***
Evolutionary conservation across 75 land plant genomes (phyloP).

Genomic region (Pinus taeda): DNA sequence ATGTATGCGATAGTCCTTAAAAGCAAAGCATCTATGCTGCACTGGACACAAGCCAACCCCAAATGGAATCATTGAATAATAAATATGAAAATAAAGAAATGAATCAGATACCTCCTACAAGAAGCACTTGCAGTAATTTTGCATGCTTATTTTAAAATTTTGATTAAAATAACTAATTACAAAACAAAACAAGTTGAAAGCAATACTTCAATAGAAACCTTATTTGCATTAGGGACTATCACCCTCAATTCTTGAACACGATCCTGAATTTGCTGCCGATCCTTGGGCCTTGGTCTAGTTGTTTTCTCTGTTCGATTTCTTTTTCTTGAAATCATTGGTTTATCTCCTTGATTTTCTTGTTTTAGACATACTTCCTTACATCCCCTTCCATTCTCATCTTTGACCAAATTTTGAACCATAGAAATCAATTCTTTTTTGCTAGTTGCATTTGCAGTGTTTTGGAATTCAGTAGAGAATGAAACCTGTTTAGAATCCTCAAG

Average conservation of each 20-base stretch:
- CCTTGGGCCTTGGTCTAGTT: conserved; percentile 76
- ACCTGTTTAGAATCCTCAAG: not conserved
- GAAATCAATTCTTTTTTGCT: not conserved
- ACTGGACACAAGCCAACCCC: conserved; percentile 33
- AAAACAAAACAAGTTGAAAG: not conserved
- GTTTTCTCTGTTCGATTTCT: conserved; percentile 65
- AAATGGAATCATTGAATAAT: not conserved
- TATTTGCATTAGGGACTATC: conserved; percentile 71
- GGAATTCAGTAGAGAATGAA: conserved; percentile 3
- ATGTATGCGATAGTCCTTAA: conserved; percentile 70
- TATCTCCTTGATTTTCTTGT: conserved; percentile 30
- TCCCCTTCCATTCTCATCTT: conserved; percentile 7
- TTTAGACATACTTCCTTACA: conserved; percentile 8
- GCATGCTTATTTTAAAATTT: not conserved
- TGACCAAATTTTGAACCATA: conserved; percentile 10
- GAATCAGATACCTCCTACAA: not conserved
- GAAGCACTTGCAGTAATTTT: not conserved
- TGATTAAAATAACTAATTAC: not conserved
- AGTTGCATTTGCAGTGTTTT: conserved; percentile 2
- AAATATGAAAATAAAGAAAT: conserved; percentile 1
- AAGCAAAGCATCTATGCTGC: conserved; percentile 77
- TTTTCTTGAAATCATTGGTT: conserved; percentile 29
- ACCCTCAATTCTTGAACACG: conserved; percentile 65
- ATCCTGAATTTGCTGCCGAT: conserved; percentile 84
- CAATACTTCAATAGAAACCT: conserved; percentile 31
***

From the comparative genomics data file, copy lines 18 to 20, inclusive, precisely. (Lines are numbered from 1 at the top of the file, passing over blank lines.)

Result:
- TGACCAAATTTTGAACCATA: conserved; percentile 10
- GAATCAGATACCTCCTACAA: not conserved
- GAAGCACTTGCAGTAATTTT: not conserved